The east portion of southern Michigan is home to some of the state’s most historic cities.

Detroit, for instance, was founded in 1701 as a fort and settlement. Today it’s an industrial urban center, with 300 years of history under its belt, some of which still haunt visitors today. Ann Arbor, home to the University of Michigan, began with various settlements in the early 1820s. Then, of course, there’s the national park, River Raisin National Battlefield Park in Monroe, which saw the bloodiest battle of the War of 1812 in which the U.S. suffered its greatest defeat. As you can imagine, with history comes mystery, some of which is unexplainable.

This October, when the chill returns to the air and Halloween is on the horizon, embark on this spooky driving tour around southeast Michigan. Perhaps you’ll have an encounter of your own.

Distance: 136 miles Driving Time: 2 hours, 37 minutes

Stop #1: Michigan’s First State Prison, Jackson

Michigan’s First State Prison operated from 1838 through 1934. Stories reveal that it was a brutal place, known for its prisoner neglect, abuse, and torture. The old prison has since been converted into a residence and studio for artisans; however, encounters have taken place to give the site a reputation for being haunted. The building is open to historic tours (daytime only). One highlight of the tour is the underground section that used to hold the solitary confinement prisoners. The cells have been removed but it can be, according to visitors, an oppressive place. There is also a network of underground passageways running to and from the watchtowers and cottages that housed the guards. There have been many private investigations for ghosts, and there is recorded evidence of activity at the prison. Some residents upstairs report of seeing apparitions.

Jackson Historic Prison Tours combines a tour of Michigan’s first state prison with the state’s largest prison (7 Block) for a total of three hours. There are one to three tours offered daily but check the website for times and rates:

Stop #2: Eloise Psychiatric Hospital, Westland

Named after Eloise Dickerson Davock, the daughter of Detroit’s postmaster, this psychiatric hospital operated from 1839 to 1982. It’s only 16 miles from Detroit and consisted of 79 buildings on 902 acres, only eight of which remain. It was self-sufficient in that it had its own farming operations, fire department, and railroad. There is also a cemetery located on the grounds, where a lot of the activity takes place. Most of the graves are unmarked save for a number. There have also been reports of strange occurrences in other areas of the old hospital grounds, such as seeing a woman in white, and hearing moaning, screams, and roars. Back in the day, patients were subjected to electroshock therapy. The asylum, however, is set to undergo redevelopment.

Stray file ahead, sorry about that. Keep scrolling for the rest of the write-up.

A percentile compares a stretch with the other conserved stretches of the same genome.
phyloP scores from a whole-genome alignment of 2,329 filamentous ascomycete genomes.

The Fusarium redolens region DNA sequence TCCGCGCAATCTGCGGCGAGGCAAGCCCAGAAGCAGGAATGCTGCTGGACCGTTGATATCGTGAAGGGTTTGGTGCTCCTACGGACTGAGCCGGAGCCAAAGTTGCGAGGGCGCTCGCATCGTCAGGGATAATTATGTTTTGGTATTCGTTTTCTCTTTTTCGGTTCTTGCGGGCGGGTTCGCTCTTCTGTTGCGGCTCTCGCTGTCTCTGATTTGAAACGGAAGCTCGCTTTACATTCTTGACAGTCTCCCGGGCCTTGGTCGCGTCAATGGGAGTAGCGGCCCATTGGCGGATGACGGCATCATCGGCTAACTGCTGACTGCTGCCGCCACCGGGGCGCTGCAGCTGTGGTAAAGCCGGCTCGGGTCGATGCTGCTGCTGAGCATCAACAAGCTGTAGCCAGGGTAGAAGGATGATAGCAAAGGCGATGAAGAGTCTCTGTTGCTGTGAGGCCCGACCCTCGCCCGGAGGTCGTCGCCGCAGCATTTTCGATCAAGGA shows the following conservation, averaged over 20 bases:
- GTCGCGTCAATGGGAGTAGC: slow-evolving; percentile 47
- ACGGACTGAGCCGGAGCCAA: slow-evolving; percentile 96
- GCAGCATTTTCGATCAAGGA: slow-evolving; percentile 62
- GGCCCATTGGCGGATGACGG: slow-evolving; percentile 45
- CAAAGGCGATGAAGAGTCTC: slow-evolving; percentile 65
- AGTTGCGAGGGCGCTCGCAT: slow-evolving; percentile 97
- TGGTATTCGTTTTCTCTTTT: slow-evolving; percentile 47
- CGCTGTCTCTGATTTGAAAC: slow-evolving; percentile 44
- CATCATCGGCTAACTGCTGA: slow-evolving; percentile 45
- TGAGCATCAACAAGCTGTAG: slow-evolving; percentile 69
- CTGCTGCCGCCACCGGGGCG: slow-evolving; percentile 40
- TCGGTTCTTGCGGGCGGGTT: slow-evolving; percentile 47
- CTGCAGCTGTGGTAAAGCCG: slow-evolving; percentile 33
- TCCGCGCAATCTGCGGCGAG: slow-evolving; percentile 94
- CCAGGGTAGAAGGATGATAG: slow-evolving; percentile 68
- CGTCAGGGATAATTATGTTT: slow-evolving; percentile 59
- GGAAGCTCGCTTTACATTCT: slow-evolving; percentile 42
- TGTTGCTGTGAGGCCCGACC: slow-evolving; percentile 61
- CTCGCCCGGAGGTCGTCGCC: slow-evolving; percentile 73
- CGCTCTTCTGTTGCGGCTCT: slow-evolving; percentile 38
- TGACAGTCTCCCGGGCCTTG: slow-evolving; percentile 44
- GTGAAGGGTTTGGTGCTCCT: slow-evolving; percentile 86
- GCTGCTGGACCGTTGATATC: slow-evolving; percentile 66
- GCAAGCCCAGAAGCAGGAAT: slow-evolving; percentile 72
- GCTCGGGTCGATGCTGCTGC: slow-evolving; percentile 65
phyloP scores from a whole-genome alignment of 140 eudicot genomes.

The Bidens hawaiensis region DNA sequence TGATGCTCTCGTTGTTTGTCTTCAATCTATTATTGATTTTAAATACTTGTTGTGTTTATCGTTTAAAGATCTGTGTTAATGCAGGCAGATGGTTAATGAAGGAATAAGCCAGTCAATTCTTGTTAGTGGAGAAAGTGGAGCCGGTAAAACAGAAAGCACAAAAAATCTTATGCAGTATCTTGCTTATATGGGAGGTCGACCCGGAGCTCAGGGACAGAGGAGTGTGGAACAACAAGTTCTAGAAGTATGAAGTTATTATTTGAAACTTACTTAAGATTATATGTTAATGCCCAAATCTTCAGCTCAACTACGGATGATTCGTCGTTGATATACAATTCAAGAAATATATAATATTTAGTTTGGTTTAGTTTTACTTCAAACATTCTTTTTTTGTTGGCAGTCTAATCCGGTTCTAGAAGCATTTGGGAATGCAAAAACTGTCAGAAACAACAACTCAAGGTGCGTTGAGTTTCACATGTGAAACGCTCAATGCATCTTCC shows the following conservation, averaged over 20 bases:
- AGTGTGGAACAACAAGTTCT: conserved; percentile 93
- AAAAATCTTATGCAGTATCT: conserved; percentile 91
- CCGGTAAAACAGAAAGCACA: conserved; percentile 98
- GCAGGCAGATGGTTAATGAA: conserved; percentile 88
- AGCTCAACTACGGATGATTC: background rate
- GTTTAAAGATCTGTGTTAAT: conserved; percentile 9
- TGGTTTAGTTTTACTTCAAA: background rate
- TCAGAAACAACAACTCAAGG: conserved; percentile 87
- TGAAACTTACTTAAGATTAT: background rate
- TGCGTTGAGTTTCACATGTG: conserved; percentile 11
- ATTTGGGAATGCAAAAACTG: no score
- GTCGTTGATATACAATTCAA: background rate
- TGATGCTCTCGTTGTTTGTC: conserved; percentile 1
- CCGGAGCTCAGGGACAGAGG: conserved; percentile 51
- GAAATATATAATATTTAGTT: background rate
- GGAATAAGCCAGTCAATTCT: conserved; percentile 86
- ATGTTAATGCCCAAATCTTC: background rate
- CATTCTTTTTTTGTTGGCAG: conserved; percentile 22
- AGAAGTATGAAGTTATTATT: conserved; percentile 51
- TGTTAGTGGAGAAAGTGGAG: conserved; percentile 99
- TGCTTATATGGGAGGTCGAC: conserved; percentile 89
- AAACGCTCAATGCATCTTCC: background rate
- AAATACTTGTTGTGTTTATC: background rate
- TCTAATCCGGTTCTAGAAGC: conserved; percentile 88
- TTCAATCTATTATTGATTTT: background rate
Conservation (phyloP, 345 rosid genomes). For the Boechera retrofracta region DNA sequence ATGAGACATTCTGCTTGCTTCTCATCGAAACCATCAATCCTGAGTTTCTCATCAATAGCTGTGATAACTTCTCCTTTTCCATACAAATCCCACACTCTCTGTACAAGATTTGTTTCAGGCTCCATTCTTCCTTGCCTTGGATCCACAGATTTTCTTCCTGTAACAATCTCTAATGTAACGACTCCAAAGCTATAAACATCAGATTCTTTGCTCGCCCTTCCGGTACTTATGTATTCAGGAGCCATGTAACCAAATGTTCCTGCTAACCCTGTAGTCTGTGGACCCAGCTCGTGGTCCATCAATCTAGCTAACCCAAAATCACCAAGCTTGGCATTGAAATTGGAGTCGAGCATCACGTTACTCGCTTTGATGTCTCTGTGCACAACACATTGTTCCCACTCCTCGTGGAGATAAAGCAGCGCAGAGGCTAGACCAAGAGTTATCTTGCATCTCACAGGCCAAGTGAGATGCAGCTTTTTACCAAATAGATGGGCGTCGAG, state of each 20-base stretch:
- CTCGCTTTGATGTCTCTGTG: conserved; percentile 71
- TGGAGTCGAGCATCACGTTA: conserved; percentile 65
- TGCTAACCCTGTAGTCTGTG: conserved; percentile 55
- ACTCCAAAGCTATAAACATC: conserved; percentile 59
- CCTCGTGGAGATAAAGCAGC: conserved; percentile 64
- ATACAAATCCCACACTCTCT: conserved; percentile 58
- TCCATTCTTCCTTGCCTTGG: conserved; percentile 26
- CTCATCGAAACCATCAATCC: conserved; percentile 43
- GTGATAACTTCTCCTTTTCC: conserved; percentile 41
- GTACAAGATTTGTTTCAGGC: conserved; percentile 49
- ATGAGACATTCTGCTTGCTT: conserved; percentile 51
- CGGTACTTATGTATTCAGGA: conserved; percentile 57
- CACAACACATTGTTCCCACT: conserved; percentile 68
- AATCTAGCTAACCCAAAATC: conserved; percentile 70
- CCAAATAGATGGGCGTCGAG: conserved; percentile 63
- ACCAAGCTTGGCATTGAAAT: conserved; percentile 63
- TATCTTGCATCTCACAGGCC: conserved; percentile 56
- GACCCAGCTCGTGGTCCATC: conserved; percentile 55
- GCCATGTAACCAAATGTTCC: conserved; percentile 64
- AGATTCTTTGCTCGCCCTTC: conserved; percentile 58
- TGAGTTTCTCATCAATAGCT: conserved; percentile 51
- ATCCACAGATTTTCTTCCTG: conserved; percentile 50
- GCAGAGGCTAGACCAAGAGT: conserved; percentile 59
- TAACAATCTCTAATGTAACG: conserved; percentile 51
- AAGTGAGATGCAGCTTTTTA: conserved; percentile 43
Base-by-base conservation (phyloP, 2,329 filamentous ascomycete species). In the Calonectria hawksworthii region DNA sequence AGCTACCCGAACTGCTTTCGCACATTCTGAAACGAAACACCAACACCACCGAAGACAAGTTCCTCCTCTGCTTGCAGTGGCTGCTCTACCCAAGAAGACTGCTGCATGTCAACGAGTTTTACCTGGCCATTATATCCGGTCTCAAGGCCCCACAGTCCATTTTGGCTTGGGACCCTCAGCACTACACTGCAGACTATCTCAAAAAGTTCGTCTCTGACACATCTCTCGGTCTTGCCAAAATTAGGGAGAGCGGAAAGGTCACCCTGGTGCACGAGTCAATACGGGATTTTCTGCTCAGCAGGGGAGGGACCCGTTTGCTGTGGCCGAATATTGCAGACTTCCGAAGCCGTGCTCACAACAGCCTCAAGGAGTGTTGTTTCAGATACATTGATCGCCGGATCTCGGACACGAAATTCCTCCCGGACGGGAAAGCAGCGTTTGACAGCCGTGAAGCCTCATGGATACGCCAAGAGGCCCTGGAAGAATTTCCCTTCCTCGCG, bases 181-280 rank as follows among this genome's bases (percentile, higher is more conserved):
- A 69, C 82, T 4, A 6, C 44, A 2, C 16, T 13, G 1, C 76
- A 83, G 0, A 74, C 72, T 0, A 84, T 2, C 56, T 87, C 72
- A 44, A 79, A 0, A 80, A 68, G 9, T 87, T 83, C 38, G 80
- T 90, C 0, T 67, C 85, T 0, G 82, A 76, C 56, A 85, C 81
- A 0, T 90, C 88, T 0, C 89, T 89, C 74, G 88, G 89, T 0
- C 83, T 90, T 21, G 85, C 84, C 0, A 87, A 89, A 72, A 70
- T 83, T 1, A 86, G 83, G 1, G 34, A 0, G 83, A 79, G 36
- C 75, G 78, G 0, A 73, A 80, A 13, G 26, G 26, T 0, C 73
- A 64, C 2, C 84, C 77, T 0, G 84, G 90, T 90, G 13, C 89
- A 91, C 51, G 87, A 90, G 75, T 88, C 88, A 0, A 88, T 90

Detroit Paranormal Expeditions has hosted Eloise tours for $65 apiece but they sold out quickly. Check the website for soundbites from their private investigation of Eloise.

Stop #3: Eastern Market

This hot shopping center is a mecca for those who love fresh produce, flowers, and custom wares. But did you know it was built over the Russell Street Cemetery? Apparently, some of the spirits haven’t left even though the bodies were removed to various other cemeteries in the area. Stories abound of eerie sounds and ghostly apparitions in various places around Eastern Market. The old slaughterhouse, now abandoned, is of interest to ghost seekers.

Eastern Market, 2934 Russell Street, Detroit, MI

Stop #4: Belle Isle

You would think that a natural refuge like Belle Isle in urban jungle Detroit would provide only peace and tranquility. And while it does normally, there is something abnormal about the bridges connecting Belle Isle to the mainland. They were popular jumping choices for suicides. Rumor is if you park on a bridge, honk three times, and wait, a woman in white will appear.

Belle Isle can be accessed via the MacArthur Bridge via East Grand Boulevard. It’s a Detroit city park that is open to the public. It’s a beautiful place with many free attractions including a conservatory and an aquarium. Visit

Stop #5: River Raisin National Battlefield Park in Monroe

The sites of where historic battles once took place are often shrouded with tales of the unexplained. In Michigan, the War of 1812 brought a bloody battle near the city of Monroe in early 1813. The British defeated American troops, who were forced to surrender. Able-bodied men were taken prisoner while the wounded were left behind to fend for themselves. Instead of assistance, the Native Americans launched a surprise attack and slaughtered the rest of the troops. Pretty chilling stuff. Reports of orbs, nighttime lights, and apparitions of soldiers have been made as well as voices recorded. Walk the Battlefield Loop Trail (0.6 miles) or the one-mile Mason Run Loop Trail.

Grounds are open from sunrise to sunset, and the Visitor Center is open 9 a.m.-5 p.m. every day except for a few holidays. There is no entrance fee required. Visit